Candidates, teachers, heads of schools and officials of the West African Examinations Council (WAEC) found to be involved in any form of examination malpractice will be severely delt with.
This follows the coming into effect of the WAEC Law, Act 719.
The Deputy Director of Legal Services of WAEC, Mr Frederik Selby, speaking in an interview, explained that the law essentially was to serve as a deterrent to those who had the intention of engaging in exam malpractices.
The punishment ranges from a fine of ¢6 million to ¢30 million as well as an imprisonment term of between one and three years, depending on the severity of the offence.
In some cases, offending candidates will have their papers for particular subjects or the entire examination results cancelled. They will also be barred from writing any examination conducted by WAEC for a period not less than two years.
Mr Selby said the law, for instance, says that a person who, before or during an examination is caught possessing an examination paper or is deemed to have foreknowledge of the paper would be fined between 12 and 30 million cedis and or serve an imprisonment term of not more than two years.
In addition, the council will disqualify the candidate from taking the exam and cancel the entire results as well as ban such a candidate from taking any of its examinations for two years.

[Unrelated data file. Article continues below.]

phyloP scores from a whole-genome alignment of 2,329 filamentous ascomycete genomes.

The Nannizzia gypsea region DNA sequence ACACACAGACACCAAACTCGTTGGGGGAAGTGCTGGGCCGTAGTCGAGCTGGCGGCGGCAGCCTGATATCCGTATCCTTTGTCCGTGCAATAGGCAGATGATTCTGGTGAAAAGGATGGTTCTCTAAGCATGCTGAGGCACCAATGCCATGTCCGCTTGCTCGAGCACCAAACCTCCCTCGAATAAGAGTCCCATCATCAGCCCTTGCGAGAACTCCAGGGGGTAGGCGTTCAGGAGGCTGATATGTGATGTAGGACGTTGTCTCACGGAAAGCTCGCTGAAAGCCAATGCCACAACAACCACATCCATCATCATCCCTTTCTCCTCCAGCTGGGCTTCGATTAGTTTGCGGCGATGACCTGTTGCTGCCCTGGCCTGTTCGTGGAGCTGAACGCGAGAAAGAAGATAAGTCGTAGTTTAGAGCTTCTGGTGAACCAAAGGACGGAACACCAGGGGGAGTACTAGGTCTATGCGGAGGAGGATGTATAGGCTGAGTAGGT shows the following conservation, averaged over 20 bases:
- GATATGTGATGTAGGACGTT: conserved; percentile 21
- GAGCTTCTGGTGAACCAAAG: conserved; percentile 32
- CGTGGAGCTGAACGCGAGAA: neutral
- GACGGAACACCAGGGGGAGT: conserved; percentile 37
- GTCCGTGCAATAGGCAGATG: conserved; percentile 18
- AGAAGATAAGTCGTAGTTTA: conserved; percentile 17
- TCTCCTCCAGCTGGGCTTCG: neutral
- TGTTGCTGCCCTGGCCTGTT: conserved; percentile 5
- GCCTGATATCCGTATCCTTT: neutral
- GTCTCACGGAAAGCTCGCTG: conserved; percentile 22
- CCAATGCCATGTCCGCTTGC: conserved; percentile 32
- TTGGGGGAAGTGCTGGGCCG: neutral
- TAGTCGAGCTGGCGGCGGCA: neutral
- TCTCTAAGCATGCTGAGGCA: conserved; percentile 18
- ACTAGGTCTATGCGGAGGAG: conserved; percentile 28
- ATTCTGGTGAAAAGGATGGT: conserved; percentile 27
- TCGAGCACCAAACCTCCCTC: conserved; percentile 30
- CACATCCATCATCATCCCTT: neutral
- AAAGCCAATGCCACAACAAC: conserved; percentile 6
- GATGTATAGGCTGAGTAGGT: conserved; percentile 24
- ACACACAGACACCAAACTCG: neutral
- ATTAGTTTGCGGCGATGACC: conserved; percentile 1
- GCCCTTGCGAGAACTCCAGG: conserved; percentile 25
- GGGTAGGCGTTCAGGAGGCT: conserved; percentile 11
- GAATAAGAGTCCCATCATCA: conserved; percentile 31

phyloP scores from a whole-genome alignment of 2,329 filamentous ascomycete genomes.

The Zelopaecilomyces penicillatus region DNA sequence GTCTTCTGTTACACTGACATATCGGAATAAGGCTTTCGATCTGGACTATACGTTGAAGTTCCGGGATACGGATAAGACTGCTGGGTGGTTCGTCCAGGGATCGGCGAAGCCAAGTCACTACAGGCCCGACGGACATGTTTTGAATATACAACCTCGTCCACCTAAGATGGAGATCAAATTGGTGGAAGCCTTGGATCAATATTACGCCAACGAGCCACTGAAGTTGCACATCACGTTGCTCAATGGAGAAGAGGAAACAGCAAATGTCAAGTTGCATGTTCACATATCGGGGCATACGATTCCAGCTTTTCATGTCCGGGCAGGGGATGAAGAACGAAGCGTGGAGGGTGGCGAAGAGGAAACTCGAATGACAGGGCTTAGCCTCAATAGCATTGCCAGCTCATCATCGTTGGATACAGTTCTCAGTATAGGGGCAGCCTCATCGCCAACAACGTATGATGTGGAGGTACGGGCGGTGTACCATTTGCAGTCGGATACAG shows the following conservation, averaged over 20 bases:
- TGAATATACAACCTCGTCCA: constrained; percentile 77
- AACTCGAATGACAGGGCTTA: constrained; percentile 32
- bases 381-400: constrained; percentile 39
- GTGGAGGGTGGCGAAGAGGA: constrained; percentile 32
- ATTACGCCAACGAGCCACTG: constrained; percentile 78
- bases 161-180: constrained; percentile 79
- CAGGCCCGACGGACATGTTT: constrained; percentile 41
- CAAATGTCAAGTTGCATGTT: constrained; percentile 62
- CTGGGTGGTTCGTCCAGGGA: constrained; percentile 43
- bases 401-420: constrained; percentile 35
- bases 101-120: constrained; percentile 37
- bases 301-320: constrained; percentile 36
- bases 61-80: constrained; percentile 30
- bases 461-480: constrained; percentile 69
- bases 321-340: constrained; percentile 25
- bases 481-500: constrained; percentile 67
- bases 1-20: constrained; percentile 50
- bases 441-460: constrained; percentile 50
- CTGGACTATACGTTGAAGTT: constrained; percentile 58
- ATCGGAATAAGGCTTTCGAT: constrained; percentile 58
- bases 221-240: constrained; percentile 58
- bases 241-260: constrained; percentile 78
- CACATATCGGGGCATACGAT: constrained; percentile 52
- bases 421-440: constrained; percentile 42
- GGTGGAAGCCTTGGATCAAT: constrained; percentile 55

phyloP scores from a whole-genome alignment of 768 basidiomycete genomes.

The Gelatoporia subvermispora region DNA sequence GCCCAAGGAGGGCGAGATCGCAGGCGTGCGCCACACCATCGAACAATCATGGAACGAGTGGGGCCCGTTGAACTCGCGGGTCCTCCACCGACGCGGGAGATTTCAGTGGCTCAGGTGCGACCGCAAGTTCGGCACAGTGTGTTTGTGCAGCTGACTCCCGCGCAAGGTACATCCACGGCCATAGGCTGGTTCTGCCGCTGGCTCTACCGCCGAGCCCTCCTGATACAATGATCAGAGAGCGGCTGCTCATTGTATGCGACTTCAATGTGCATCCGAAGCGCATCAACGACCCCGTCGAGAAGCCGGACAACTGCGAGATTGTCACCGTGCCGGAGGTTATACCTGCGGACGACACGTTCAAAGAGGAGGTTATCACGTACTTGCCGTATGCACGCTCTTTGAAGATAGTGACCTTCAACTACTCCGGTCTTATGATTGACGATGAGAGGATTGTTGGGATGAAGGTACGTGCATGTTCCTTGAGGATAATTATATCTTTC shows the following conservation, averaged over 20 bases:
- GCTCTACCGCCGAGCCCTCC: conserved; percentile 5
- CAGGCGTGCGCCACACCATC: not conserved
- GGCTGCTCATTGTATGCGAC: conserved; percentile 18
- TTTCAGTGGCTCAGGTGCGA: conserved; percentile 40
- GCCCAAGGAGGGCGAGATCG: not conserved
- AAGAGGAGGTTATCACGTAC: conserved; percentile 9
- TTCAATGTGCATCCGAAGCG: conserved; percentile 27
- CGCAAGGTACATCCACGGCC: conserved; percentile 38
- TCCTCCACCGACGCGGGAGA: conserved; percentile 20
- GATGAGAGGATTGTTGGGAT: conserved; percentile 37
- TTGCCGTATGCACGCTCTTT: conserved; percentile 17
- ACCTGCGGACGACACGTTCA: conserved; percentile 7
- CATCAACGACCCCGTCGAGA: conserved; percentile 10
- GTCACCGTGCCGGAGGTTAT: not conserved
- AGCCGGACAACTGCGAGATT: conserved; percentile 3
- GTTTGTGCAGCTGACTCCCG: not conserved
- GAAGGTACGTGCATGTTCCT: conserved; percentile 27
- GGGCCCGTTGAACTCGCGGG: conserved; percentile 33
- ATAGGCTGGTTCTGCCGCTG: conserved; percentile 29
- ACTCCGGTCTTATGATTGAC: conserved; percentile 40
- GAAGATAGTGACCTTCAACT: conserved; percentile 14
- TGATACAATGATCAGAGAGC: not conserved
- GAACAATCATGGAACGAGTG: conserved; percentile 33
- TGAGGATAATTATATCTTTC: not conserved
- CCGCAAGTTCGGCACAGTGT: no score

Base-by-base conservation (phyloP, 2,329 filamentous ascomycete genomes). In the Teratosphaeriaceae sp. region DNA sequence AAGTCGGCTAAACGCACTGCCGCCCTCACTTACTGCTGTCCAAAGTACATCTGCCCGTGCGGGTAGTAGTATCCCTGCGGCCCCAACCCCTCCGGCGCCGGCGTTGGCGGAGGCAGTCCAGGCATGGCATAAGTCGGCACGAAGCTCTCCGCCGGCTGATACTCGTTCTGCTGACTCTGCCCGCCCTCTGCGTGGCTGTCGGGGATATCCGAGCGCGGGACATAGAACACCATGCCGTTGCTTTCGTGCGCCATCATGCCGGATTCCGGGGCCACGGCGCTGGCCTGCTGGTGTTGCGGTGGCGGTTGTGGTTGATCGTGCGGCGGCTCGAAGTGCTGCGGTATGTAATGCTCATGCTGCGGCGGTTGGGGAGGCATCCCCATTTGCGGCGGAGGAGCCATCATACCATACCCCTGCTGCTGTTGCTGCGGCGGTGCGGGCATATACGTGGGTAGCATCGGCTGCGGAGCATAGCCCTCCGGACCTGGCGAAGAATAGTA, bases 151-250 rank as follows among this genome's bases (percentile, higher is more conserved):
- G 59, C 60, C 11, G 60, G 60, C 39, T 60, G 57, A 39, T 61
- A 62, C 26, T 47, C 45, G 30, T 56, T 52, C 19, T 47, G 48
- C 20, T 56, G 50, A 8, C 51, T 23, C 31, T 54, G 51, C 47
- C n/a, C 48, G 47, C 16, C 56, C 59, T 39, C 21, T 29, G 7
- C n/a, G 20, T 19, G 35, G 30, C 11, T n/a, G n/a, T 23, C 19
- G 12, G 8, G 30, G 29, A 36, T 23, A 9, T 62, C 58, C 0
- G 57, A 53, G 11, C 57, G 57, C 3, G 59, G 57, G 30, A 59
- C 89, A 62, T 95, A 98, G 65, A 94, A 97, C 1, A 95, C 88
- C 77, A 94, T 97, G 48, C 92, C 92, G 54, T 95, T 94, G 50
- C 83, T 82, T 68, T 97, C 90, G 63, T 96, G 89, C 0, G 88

Mr Selby said a person or candidate found to be in possession of a textbook, electronic device or material copied from notes, electronic device or textbook or received external assistance, would be disqualified from taking the examination.
In addition, “if the person has already taken a paper at the examination, the paper shall be cancelled by the council”.
According to him, any assault on an invigilator, supervisor, inspector or another candidate before, during or after an examination, would make the offender liable to a minimum fine of ¢12 million and a maximum of ¢24 million, and or be imprisoned for not more than 18 months as part of the punishment.
He said that with regard to the previous PNDC Law 255, punishment was not enough as the penalty ranged between ¢20,000 and ¢500,000 for offenders, adding that examination malpractices had taken a more sophisticated nature with candidates seriously misconducting themselves.
He said WAEC had started visiting schools to educate students and candidates on the new law and would circulate simplified copies of the law to all JSS and SSS in the country to enable teachers and candidates to be abreast of the law.
Mr Selby, therefore, appealed to all stakeholders to support WAEC in the fight to stamp out all forms of malpractice in examinations.
Story by Severious Kale Dery